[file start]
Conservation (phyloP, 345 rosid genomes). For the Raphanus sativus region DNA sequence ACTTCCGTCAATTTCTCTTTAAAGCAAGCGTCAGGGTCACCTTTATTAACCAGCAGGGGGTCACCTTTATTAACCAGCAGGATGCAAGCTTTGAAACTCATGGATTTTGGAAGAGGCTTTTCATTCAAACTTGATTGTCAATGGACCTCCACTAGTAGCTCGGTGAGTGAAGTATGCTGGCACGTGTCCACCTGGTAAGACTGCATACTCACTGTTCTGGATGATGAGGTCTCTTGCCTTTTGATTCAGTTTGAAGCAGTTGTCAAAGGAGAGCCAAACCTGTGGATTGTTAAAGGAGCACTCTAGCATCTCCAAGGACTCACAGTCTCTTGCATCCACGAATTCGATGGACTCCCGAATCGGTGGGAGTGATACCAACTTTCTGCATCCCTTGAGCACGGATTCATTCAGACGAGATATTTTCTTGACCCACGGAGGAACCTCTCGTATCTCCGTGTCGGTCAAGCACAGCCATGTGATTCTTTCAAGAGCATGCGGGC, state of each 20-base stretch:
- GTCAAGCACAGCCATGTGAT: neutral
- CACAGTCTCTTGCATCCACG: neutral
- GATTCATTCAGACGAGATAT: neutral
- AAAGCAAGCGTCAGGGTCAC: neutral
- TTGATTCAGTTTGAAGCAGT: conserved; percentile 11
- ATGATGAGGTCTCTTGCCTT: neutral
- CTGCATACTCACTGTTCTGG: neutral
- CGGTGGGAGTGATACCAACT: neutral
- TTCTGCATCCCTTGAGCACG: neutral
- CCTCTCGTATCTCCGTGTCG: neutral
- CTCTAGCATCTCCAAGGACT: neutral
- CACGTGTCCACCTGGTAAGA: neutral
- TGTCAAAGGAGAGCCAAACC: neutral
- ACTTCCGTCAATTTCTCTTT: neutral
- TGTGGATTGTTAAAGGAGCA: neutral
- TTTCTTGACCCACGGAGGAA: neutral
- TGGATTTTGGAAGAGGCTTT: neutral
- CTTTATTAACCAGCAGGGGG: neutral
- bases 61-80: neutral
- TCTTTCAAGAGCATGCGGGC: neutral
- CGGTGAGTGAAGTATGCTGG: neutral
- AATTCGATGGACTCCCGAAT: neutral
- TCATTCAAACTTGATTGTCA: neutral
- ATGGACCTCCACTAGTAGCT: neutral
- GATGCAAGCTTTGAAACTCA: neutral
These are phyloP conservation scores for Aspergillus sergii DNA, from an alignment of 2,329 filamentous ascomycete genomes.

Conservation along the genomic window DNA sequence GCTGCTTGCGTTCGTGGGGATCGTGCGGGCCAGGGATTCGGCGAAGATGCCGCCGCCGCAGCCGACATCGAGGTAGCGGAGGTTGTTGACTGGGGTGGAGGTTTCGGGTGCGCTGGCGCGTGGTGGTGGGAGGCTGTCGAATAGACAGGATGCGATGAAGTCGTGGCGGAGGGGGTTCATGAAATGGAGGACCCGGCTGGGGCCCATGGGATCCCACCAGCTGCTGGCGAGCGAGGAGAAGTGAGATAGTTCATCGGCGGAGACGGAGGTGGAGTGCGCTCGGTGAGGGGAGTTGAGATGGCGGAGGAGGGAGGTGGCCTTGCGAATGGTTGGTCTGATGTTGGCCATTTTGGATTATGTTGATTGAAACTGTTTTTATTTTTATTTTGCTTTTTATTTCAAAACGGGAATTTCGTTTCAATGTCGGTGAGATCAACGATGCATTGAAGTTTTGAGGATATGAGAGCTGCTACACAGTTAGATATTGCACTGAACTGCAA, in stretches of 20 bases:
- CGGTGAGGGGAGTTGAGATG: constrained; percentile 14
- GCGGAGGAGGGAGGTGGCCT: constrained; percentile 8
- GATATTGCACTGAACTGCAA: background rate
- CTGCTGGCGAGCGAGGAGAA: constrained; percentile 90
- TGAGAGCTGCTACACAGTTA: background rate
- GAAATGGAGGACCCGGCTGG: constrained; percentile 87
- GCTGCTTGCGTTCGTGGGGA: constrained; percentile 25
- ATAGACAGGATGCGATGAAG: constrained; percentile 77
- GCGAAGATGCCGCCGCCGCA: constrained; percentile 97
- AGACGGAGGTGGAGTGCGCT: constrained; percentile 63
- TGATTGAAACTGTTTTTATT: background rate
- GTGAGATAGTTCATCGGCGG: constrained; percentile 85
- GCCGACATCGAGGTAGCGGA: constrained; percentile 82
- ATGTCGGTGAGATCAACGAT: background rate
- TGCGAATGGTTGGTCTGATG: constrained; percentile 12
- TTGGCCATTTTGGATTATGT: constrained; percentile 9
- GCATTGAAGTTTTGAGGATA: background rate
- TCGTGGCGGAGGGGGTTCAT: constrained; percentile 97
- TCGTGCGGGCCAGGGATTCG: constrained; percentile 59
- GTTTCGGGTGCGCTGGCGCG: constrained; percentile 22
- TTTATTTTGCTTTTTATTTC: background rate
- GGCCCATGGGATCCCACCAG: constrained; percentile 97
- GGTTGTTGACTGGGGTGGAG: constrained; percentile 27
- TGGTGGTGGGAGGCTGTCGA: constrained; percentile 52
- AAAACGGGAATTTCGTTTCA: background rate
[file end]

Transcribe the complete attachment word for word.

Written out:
Conservation (phyloP, 345 rosid genomes). For the Raphanus sativus region DNA sequence ACTTCCGTCAATTTCTCTTTAAAGCAAGCGTCAGGGTCACCTTTATTAACCAGCAGGGGGTCACCTTTATTAACCAGCAGGATGCAAGCTTTGAAACTCATGGATTTTGGAAGAGGCTTTTCATTCAAACTTGATTGTCAATGGACCTCCACTAGTAGCTCGGTGAGTGAAGTATGCTGGCACGTGTCCACCTGGTAAGACTGCATACTCACTGTTCTGGATGATGAGGTCTCTTGCCTTTTGATTCAGTTTGAAGCAGTTGTCAAAGGAGAGCCAAACCTGTGGATTGTTAAAGGAGCACTCTAGCATCTCCAAGGACTCACAGTCTCTTGCATCCACGAATTCGATGGACTCCCGAATCGGTGGGAGTGATACCAACTTTCTGCATCCCTTGAGCACGGATTCATTCAGACGAGATATTTTCTTGACCCACGGAGGAACCTCTCGTATCTCCGTGTCGGTCAAGCACAGCCATGTGATTCTTTCAAGAGCATGCGGGC, state of each 20-base stretch:
- GTCAAGCACAGCCATGTGAT: neutral
- CACAGTCTCTTGCATCCACG: neutral
- GATTCATTCAGACGAGATAT: neutral
- AAAGCAAGCGTCAGGGTCAC: neutral
- TTGATTCAGTTTGAAGCAGT: conserved; percentile 11
- ATGATGAGGTCTCTTGCCTT: neutral
- CTGCATACTCACTGTTCTGG: neutral
- CGGTGGGAGTGATACCAACT: neutral
- TTCTGCATCCCTTGAGCACG: neutral
- CCTCTCGTATCTCCGTGTCG: neutral
- CTCTAGCATCTCCAAGGACT: neutral
- CACGTGTCCACCTGGTAAGA: neutral
- TGTCAAAGGAGAGCCAAACC: neutral
- ACTTCCGTCAATTTCTCTTT: neutral
- TGTGGATTGTTAAAGGAGCA: neutral
- TTTCTTGACCCACGGAGGAA: neutral
- TGGATTTTGGAAGAGGCTTT: neutral
- CTTTATTAACCAGCAGGGGG: neutral
- bases 61-80: neutral
- TCTTTCAAGAGCATGCGGGC: neutral
- CGGTGAGTGAAGTATGCTGG: neutral
- AATTCGATGGACTCCCGAAT: neutral
- TCATTCAAACTTGATTGTCA: neutral
- ATGGACCTCCACTAGTAGCT: neutral
- GATGCAAGCTTTGAAACTCA: neutral
These are phyloP conservation scores for Aspergillus sergii DNA, from an alignment of 2,329 filamentous ascomycete genomes.

Conservation along the genomic window DNA sequence GCTGCTTGCGTTCGTGGGGATCGTGCGGGCCAGGGATTCGGCGAAGATGCCGCCGCCGCAGCCGACATCGAGGTAGCGGAGGTTGTTGACTGGGGTGGAGGTTTCGGGTGCGCTGGCGCGTGGTGGTGGGAGGCTGTCGAATAGACAGGATGCGATGAAGTCGTGGCGGAGGGGGTTCATGAAATGGAGGACCCGGCTGGGGCCCATGGGATCCCACCAGCTGCTGGCGAGCGAGGAGAAGTGAGATAGTTCATCGGCGGAGACGGAGGTGGAGTGCGCTCGGTGAGGGGAGTTGAGATGGCGGAGGAGGGAGGTGGCCTTGCGAATGGTTGGTCTGATGTTGGCCATTTTGGATTATGTTGATTGAAACTGTTTTTATTTTTATTTTGCTTTTTATTTCAAAACGGGAATTTCGTTTCAATGTCGGTGAGATCAACGATGCATTGAAGTTTTGAGGATATGAGAGCTGCTACACAGTTAGATATTGCACTGAACTGCAA, in stretches of 20 bases:
- CGGTGAGGGGAGTTGAGATG: constrained; percentile 14
- GCGGAGGAGGGAGGTGGCCT: constrained; percentile 8
- GATATTGCACTGAACTGCAA: background rate
- CTGCTGGCGAGCGAGGAGAA: constrained; percentile 90
- TGAGAGCTGCTACACAGTTA: background rate
- GAAATGGAGGACCCGGCTGG: constrained; percentile 87
- GCTGCTTGCGTTCGTGGGGA: constrained; percentile 25
- ATAGACAGGATGCGATGAAG: constrained; percentile 77
- GCGAAGATGCCGCCGCCGCA: constrained; percentile 97
- AGACGGAGGTGGAGTGCGCT: constrained; percentile 63
- TGATTGAAACTGTTTTTATT: background rate
- GTGAGATAGTTCATCGGCGG: constrained; percentile 85
- GCCGACATCGAGGTAGCGGA: constrained; percentile 82
- ATGTCGGTGAGATCAACGAT: background rate
- TGCGAATGGTTGGTCTGATG: constrained; percentile 12
- TTGGCCATTTTGGATTATGT: constrained; percentile 9
- GCATTGAAGTTTTGAGGATA: background rate
- TCGTGGCGGAGGGGGTTCAT: constrained; percentile 97
- TCGTGCGGGCCAGGGATTCG: constrained; percentile 59
- GTTTCGGGTGCGCTGGCGCG: constrained; percentile 22
- TTTATTTTGCTTTTTATTTC: background rate
- GGCCCATGGGATCCCACCAG: constrained; percentile 97
- GGTTGTTGACTGGGGTGGAG: constrained; percentile 27
- TGGTGGTGGGAGGCTGTCGA: constrained; percentile 52
- AAAACGGGAATTTCGTTTCA: background rate